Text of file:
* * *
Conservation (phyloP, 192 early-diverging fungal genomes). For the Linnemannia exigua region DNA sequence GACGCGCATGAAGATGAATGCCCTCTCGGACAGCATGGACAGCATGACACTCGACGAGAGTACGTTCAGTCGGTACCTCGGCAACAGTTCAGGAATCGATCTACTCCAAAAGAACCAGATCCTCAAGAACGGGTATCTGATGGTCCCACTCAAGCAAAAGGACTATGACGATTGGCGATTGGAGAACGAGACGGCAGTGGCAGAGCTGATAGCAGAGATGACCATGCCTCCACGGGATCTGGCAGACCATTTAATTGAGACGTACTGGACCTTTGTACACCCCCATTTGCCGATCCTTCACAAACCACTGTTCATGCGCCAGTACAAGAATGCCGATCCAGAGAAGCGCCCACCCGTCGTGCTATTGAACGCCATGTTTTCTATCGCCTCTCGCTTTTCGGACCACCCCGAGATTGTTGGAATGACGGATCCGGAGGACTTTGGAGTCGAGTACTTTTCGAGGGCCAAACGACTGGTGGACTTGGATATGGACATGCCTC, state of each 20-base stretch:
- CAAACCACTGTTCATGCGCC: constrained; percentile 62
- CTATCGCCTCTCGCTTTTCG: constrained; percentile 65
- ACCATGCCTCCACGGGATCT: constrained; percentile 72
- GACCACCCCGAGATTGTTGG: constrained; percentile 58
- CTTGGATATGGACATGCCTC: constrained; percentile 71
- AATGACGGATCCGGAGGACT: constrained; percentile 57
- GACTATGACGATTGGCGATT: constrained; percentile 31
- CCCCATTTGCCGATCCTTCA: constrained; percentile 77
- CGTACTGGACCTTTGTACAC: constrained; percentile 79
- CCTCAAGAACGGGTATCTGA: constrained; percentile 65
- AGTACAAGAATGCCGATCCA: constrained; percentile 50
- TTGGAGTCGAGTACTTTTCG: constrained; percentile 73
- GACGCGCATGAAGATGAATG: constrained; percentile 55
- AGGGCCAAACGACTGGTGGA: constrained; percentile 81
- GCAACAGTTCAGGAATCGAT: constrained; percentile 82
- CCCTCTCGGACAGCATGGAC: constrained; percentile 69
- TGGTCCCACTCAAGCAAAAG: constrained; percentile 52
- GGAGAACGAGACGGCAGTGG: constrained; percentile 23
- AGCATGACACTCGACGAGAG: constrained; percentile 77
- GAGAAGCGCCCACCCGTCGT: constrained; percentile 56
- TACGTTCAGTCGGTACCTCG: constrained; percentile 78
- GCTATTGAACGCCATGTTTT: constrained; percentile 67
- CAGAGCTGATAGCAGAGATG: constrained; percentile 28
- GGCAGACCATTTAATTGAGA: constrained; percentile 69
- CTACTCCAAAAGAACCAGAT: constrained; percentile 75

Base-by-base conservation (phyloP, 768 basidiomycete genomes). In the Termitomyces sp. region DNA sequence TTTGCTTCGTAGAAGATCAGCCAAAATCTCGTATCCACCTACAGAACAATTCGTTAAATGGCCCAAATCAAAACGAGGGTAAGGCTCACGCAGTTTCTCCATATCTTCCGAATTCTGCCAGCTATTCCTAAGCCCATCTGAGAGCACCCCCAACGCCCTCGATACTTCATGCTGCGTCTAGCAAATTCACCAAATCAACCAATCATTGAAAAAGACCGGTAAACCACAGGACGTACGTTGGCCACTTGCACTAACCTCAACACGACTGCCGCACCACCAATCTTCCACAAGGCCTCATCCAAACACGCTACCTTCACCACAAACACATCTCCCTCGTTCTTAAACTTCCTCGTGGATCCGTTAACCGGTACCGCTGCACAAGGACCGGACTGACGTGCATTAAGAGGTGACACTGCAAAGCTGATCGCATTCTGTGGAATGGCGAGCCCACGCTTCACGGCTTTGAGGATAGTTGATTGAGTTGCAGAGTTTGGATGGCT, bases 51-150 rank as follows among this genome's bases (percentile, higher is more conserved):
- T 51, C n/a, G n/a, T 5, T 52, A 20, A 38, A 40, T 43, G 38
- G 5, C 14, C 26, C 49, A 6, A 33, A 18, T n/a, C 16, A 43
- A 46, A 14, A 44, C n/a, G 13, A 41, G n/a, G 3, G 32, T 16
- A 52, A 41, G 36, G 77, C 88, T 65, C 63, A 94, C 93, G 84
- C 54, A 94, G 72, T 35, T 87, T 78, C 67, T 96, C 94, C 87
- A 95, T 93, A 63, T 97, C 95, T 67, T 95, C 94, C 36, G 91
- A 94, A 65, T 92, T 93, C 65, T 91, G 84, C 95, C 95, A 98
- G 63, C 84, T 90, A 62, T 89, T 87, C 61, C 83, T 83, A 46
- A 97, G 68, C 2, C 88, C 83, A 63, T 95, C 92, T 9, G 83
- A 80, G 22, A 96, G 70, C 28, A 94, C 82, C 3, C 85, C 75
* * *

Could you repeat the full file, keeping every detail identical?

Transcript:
Conservation (phyloP, 192 early-diverging fungal genomes). For the Linnemannia exigua region DNA sequence GACGCGCATGAAGATGAATGCCCTCTCGGACAGCATGGACAGCATGACACTCGACGAGAGTACGTTCAGTCGGTACCTCGGCAACAGTTCAGGAATCGATCTACTCCAAAAGAACCAGATCCTCAAGAACGGGTATCTGATGGTCCCACTCAAGCAAAAGGACTATGACGATTGGCGATTGGAGAACGAGACGGCAGTGGCAGAGCTGATAGCAGAGATGACCATGCCTCCACGGGATCTGGCAGACCATTTAATTGAGACGTACTGGACCTTTGTACACCCCCATTTGCCGATCCTTCACAAACCACTGTTCATGCGCCAGTACAAGAATGCCGATCCAGAGAAGCGCCCACCCGTCGTGCTATTGAACGCCATGTTTTCTATCGCCTCTCGCTTTTCGGACCACCCCGAGATTGTTGGAATGACGGATCCGGAGGACTTTGGAGTCGAGTACTTTTCGAGGGCCAAACGACTGGTGGACTTGGATATGGACATGCCTC, state of each 20-base stretch:
- CAAACCACTGTTCATGCGCC: constrained; percentile 62
- CTATCGCCTCTCGCTTTTCG: constrained; percentile 65
- ACCATGCCTCCACGGGATCT: constrained; percentile 72
- GACCACCCCGAGATTGTTGG: constrained; percentile 58
- CTTGGATATGGACATGCCTC: constrained; percentile 71
- AATGACGGATCCGGAGGACT: constrained; percentile 57
- GACTATGACGATTGGCGATT: constrained; percentile 31
- CCCCATTTGCCGATCCTTCA: constrained; percentile 77
- CGTACTGGACCTTTGTACAC: constrained; percentile 79
- CCTCAAGAACGGGTATCTGA: constrained; percentile 65
- AGTACAAGAATGCCGATCCA: constrained; percentile 50
- TTGGAGTCGAGTACTTTTCG: constrained; percentile 73
- GACGCGCATGAAGATGAATG: constrained; percentile 55
- AGGGCCAAACGACTGGTGGA: constrained; percentile 81
- GCAACAGTTCAGGAATCGAT: constrained; percentile 82
- CCCTCTCGGACAGCATGGAC: constrained; percentile 69
- TGGTCCCACTCAAGCAAAAG: constrained; percentile 52
- GGAGAACGAGACGGCAGTGG: constrained; percentile 23
- AGCATGACACTCGACGAGAG: constrained; percentile 77
- GAGAAGCGCCCACCCGTCGT: constrained; percentile 56
- TACGTTCAGTCGGTACCTCG: constrained; percentile 78
- GCTATTGAACGCCATGTTTT: constrained; percentile 67
- CAGAGCTGATAGCAGAGATG: constrained; percentile 28
- GGCAGACCATTTAATTGAGA: constrained; percentile 69
- CTACTCCAAAAGAACCAGAT: constrained; percentile 75

Base-by-base conservation (phyloP, 768 basidiomycete genomes). In the Termitomyces sp. region DNA sequence TTTGCTTCGTAGAAGATCAGCCAAAATCTCGTATCCACCTACAGAACAATTCGTTAAATGGCCCAAATCAAAACGAGGGTAAGGCTCACGCAGTTTCTCCATATCTTCCGAATTCTGCCAGCTATTCCTAAGCCCATCTGAGAGCACCCCCAACGCCCTCGATACTTCATGCTGCGTCTAGCAAATTCACCAAATCAACCAATCATTGAAAAAGACCGGTAAACCACAGGACGTACGTTGGCCACTTGCACTAACCTCAACACGACTGCCGCACCACCAATCTTCCACAAGGCCTCATCCAAACACGCTACCTTCACCACAAACACATCTCCCTCGTTCTTAAACTTCCTCGTGGATCCGTTAACCGGTACCGCTGCACAAGGACCGGACTGACGTGCATTAAGAGGTGACACTGCAAAGCTGATCGCATTCTGTGGAATGGCGAGCCCACGCTTCACGGCTTTGAGGATAGTTGATTGAGTTGCAGAGTTTGGATGGCT, bases 51-150 rank as follows among this genome's bases (percentile, higher is more conserved):
- T 51, C n/a, G n/a, T 5, T 52, A 20, A 38, A 40, T 43, G 38
- G 5, C 14, C 26, C 49, A 6, A 33, A 18, T n/a, C 16, A 43
- A 46, A 14, A 44, C n/a, G 13, A 41, G n/a, G 3, G 32, T 16
- A 52, A 41, G 36, G 77, C 88, T 65, C 63, A 94, C 93, G 84
- C 54, A 94, G 72, T 35, T 87, T 78, C 67, T 96, C 94, C 87
- A 95, T 93, A 63, T 97, C 95, T 67, T 95, C 94, C 36, G 91
- A 94, A 65, T 92, T 93, C 65, T 91, G 84, C 95, C 95, A 98
- G 63, C 84, T 90, A 62, T 89, T 87, C 61, C 83, T 83, A 46
- A 97, G 68, C 2, C 88, C 83, A 63, T 95, C 92, T 9, G 83
- A 80, G 22, A 96, G 70, C 28, A 94, C 82, C 3, C 85, C 75